30th August, 2018
THEATRICAL EVENING WITH ADRIAN BROWN AT AUGUST WRITE ANGLE
“What I like is that you are so inclusive,” said one of Write Angle's open mikers and it's not the first time we've been told that. In its 12 years, Write Angle has brought in a huge variety of guest poets, musicians and open mikers of all kinds as well as those who just want to come and enjoy the evening.
After a highly successful career in theatre and television, Adrian Brown, our August guest, returned to his first love, poetry. His performance at Write Angle was theatrical and humorous. Commandingly assured, he generated beaming smiles and bursts of laughter all across the room.
He explained that, if he had been placed in charge of the world when it was created, he'd have changed quite a number of things. In his book, A Blast of Blasphemy, he explained how. In High On the Hoof, he asked " if you ever know what the cows are doing when you aren't looking.” In fact, “she stands all day in liquid mud chewing the hallucogenic cud.” Ego Unplugged told how “One deplores those narcissistic troubadours who seek the chance....free to talk about myself.” Calumny spoke of god – “others cast you as a counterfeit, hinting you only manage to survive by means of heavenly housing benefit procured by some divine P45.”
He is a loveable performer who was able to lure in several of his fan club. Is it the 'Zany Poets Club of London', of which he is Poet Laureate?' A clever and intelligent humourist who had everyone on the edge of their seat.
At the open mic, without his hammer dulcimer this time, Bruce Parry read a short story, Too English to Go Abroad. This dealt with how strange members of a touring coach found the food on their first trip in mainland European countries. Colin Eveleigh's found poem, Overheard, lines from thirty different people, strung together and built into an almost sensible poem. Shall we Dance followed, dealing with relationships: “Someone you thought would always be there, or a person for whom you no longer care.” Finally, Red Dot, about exhibiting his pottery – yes pottery, not poetry – at the Festival Hall Exhibition - “Hang on, I've sold the lot.” Not only that but he came in 'first' in the pottery awards. 'my second time' he told us. 'The last was 15 years ago!'
Ross Chapman performed This Isn't the Sign of the Cross - “You have to be careful to measure the words that you say”. Then Hoseasons, whose brochure promises so much - “...sensual landscapes in which you and I coming together at last under nightfall...hoping to find unquenchionable wonders...” Dick Senior's Spoonbills at Pagham - “With the world gone wrong...this eye of the storm...is gentle.” Then the lyrical Midsummer's Day - “swifts mate in the air” – “I saw a couple join and drop like black sickle-winged stones that dropped through the sharp, blue sky.” Rib-tickling Just Another Day in the Penile Clinic poked gentle fun at the men who attended it. On a more serious note, Aleppo Gardener's Son dealt with the war in Syria - “When he cries, you're crying too”.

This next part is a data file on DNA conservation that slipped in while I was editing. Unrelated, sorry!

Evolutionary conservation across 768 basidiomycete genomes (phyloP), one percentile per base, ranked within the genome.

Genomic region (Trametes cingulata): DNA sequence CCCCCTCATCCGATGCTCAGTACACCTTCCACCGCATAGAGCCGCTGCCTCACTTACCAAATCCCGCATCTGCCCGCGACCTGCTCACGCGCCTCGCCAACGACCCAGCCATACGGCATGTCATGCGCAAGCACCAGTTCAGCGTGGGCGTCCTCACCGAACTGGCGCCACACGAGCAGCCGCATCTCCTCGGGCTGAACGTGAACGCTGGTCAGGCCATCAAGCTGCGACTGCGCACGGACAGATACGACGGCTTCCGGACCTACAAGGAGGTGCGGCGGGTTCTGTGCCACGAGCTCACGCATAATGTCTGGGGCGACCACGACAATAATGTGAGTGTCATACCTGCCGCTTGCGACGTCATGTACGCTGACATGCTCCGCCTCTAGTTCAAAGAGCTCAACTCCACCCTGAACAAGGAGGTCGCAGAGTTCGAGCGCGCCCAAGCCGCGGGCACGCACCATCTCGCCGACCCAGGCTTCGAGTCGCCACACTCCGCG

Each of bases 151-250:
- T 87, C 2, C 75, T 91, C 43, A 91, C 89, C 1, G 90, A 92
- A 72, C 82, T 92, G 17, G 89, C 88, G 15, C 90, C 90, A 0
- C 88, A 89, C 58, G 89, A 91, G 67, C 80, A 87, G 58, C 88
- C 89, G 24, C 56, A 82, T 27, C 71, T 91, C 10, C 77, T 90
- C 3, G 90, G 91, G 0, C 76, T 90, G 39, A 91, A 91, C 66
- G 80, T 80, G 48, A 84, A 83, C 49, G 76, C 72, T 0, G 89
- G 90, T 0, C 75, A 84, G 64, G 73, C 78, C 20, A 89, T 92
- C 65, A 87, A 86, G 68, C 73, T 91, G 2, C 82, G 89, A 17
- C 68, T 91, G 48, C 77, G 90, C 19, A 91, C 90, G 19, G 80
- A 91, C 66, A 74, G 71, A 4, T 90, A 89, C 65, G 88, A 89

Ray Vogt played his amazing, bell-like, resonating guitar while singing Willie McTell's Wake Up Mama - “I'm goin' to the country, baby do you want to go? And Hank Williams' I'm So Lonesome I Could Cry - “Hear that lonesome whippoorwill, He sounds too blue to fly...” Mike Spilberg performed The Ur Snake's Soliloquy - “The vilain of the piece is held to be me but I am her private joy.” Tiny World was followed by Vegging Out – “...I stand perplexed: the spud's eyes winking at me in the gloom.”
Jezz on Guitar, an all-time favourite, accompanied by Happy Jack Poulton on Cajon (a square drum to those of us who know no better), played and sang Poppies by John K. Wozniak - “... his majesty sent soldiers and thieves to India searching for gold. Instead, from the ground, some magic they found, something far better I'm told. Yeah, poppies.” Then The Cure's Catch: “And she used to fall down a lot. That girl was always falling again and again. And I used to sometimes try to catch her but never
even caught her name.” They rounded off the evening with Steve Earle's Copperhead Row: “I wake up screaming like I'm back over there. I learned a thing or two from Charlie don't you know. You better stay away from Copperhead Road.”
It was a well-attended evening with a responsive audience. The raffle sponsor was a new find; the excellent India Quay at Port Solent with free meals for two won by one of the lucky audience!